• Katy McKenna

    >Richard, I have enjoyed your Tweets! Especially the ones ab

    out the homemade soup and the fireplace, when other Tweeters are out there driving on black ice! :)

    I read yesterday that it’s expected that one million peeps will be tweeting by April. I have actually been blogging so long that I remember when the people who track such things forecasted that someday there would be “five million” bloggers worldwide!

    So far, I’ve actually made “real” friends through blogging, and the addition of facebook and twitter has definitely brought tons of additional readers to my blog. I’ve recently joined groups on facebook: my high school alumni group, grade school group, the historic KC neighborhood where I grew up, etc. That’s been fun!

    And thanks to a conversation with Agent Rachelle (on the PHONE), I am also trying to learn the subtler details of Twitterquette before I make a faux-pas of staggering proportions! :)

  • Sharon A. Lavy

    >Twitter makes people seem more “real” but I don’t follow too many. I don’t see how to keep up with thousands of tweets.

    I use twitter to hold myself accountable for writing goals and since the twitter posts also go on facebook it is not too cumbersome.

  • CJ Raymer

    >Oh my word! What a relief to hear that people actually, uh, talk to one another, aloud! I’m afraid that I’ve been on the slippery slope of voiceless communication ever since I’ve begun text-ing in earnest from about October.

    Anyhoo, I have been known to procrastinate on my Facebook page, my Blogspot, and the “Blueboards.” I’m on Twitter, but have not been dedicated. I honestly can’t remember the last time I visited there. OOOPS!

    I love FB because it keeps me in touch with friends and family around the world. Hubby and I have been in FT ministry for the past 19 years, and have lived in and ministered at a lot of different places. Before FB, it was difficult to stay in touch. It’s nice to be able to share my life and know what’s happening in the lives of others in such a fun and convenient way.

  • Kat Harris

    >I’m a facebook fan myself.

    I’ve never been able to wrap my mind around Twitter, but then you said, “Twitter for me is like the water cooler. You know, the place you go when you need a five-minute break from work,” I started to understand.

    Still, I’ve said it before and I’ll say it again. I just don’t know why anyone would want to know that I’ve burned my toast.

    :-)

  • Anne L.B.

    >Rachelle, your question cuts to my greatest struggle at the moment.

    My primary social network is church. We live right around the corner from ours, and I’m in the building a minimum of four times weekly, often more. There is no substitute for face to face contact with my family in Christ—all 1000+ of them. Talk about time consuming! But no contact there is unfruitful.

    My secondary network is e-mail and blogs. While I have a Facebook page, I’ve had no time to figure out how to utilize it. All of you convince me that I need to do so—soon. Most of my 1300-mile-away-birth family seems to live on FB, and I’d love to be in touch with them. And I know I need to build a better presence / network for the day I might be published.

    Twitter? Besides its appearance of being time-consuming but entirely unproductive, it seems way too exposed. Following it feels voyeuristic. The cop I’m married to and the ex-cop in me percieve it as an invitation to be cyber-stalked. I’ll pass for now.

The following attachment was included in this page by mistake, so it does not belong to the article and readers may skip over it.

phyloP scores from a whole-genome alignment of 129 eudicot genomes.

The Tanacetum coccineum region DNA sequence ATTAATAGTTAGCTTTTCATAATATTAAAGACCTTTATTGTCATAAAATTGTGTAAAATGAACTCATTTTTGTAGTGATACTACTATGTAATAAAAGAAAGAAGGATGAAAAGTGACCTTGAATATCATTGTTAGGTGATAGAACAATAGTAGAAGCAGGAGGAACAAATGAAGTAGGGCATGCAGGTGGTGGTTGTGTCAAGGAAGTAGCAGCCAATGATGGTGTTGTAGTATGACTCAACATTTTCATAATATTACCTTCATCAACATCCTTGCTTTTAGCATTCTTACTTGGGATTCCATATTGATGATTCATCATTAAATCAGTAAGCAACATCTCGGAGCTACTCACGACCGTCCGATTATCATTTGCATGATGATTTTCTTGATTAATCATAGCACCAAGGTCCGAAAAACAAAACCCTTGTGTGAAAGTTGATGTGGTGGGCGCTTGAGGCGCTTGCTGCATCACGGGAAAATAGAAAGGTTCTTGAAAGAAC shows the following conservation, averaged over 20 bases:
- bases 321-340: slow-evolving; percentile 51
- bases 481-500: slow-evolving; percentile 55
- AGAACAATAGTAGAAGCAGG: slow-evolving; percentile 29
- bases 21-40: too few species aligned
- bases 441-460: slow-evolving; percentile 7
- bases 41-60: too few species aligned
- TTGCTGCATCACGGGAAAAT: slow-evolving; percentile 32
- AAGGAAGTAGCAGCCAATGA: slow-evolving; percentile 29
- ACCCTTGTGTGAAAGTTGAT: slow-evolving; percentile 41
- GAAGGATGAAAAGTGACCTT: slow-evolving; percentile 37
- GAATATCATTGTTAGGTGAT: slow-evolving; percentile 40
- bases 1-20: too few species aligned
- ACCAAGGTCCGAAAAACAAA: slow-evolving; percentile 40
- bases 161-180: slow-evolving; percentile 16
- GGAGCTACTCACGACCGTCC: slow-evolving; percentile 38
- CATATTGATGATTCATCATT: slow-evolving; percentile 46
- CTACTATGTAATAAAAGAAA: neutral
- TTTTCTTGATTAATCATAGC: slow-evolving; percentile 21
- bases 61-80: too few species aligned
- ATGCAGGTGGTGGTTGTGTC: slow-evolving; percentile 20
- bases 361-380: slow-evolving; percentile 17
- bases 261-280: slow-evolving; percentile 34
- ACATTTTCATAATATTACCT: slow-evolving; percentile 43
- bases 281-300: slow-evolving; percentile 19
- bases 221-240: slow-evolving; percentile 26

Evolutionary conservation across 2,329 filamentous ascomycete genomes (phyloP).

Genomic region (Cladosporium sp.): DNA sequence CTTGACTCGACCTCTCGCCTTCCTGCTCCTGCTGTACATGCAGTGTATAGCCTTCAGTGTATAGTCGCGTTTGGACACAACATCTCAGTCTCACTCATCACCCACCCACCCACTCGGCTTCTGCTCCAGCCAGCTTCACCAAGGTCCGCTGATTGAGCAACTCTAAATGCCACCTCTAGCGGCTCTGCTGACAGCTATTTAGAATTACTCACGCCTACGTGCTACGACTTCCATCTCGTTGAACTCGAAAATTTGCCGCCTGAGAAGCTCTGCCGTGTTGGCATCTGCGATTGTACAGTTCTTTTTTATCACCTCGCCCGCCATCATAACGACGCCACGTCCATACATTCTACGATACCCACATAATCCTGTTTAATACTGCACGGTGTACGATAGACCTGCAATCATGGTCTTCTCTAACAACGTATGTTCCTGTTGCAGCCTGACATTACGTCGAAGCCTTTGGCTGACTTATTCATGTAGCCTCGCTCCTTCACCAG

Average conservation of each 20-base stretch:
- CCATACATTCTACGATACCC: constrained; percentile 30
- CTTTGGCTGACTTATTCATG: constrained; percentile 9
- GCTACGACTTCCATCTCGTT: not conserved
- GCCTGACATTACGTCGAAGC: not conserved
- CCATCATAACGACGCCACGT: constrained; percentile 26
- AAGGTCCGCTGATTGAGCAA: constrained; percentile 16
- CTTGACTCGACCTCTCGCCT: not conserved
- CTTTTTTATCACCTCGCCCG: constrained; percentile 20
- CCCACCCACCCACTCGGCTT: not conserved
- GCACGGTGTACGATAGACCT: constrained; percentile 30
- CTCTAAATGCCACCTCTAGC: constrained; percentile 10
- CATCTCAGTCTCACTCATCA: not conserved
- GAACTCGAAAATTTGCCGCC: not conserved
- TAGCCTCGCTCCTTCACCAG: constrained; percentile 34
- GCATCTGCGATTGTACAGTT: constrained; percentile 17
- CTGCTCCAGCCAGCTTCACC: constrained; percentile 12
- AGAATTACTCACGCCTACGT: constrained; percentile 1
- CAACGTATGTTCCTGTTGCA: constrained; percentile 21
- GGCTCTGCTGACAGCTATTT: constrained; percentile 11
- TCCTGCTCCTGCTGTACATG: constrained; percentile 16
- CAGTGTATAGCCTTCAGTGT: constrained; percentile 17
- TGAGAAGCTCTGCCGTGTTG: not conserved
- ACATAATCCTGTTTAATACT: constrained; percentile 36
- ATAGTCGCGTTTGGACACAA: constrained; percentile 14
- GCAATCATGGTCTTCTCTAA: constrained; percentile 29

Richard, I like your approach—I might have expected such a wise and balanced perspective from you.

  • Karen

    >I’ve been blogging for over five years now. Joined a couple of writers’ forums: The Writers View, ACFW groups. And yes, I’m on FB and Twitter.

    Facebook has connected me with a lot of old friends and family who are scattered across the country. That’s been neat! It’s nice to keep up and like this a.m., know who may need a little extra prayer.

    Twitter-ing has to be disciplined. It can get distracting. I downloaded TweetDeck though and that helps me weed out what I truly want to read. I follow a lot of travel tweets and don’t need them mixed in with all the others.

    Yes. Water cooler is a good discription. It’s lonely when you’re writing and especially when you don’t have a sweet agent like Rachelle calling to talk. Okay, break over. Back to work.

  • Cheryl Barker

    >I Facebook and am resisting becomeing a Twitterbug at this point :) I started Facebook because I had been encouraged as a writer to help build my web presence through a social network. Once I started I discovered how much fun it is. It helps me stay in touch with so many of my friends and family. I do use it for “work” as well — from time to time, I give the link to my blog and a heads-up about the current post. All in all, I’m hooked on Facebook :)

  • Dara

    >I’m on Facebook and Twitter. I don’t use Twitter much–instead I spend too much time on Facebook.

    Yes, it can be a huge time waster, especially when you get caught up reading updates and other info of friends (including ones you haven’t talked to much since high school). There’s also all those time-wasting applications, especially the flair board…

    So yes, Facebook for me does take up too much time BUT I am glad for it because I get to stay in touch with friends as well as talk to my best friend (and little sister) nearly everyday about random little things.

  • Sharon A. Lavy

    >Twitter doesn’t take as much time for me as Facebook. I feel responsible to respond to my many Facebook friends and I keep the twits I follow to a reasonable amount.

    Besides Mike Hyatt recommends both for writers.

  • Mindy Obenhaus

    >Boy, there are so many things I can find on the web to waste my time when I should be writing. They’re like the procrastinator’s best friend :-)
    Seriously, I drag my feet on venturing into so many of these places simply because I’m afraid I’ll be sucked in and no one will ever see me again. In person, that is.
    ShoutLife lost it allure. I did a MySpace page then forgot my password because I never go there. Facebook is fun, and I like how I can pop in every so often and catch a glimpse into my friends’ worlds. To tweet or not to tweet? That’s a question best left for another day :-)

  • Lady Glamis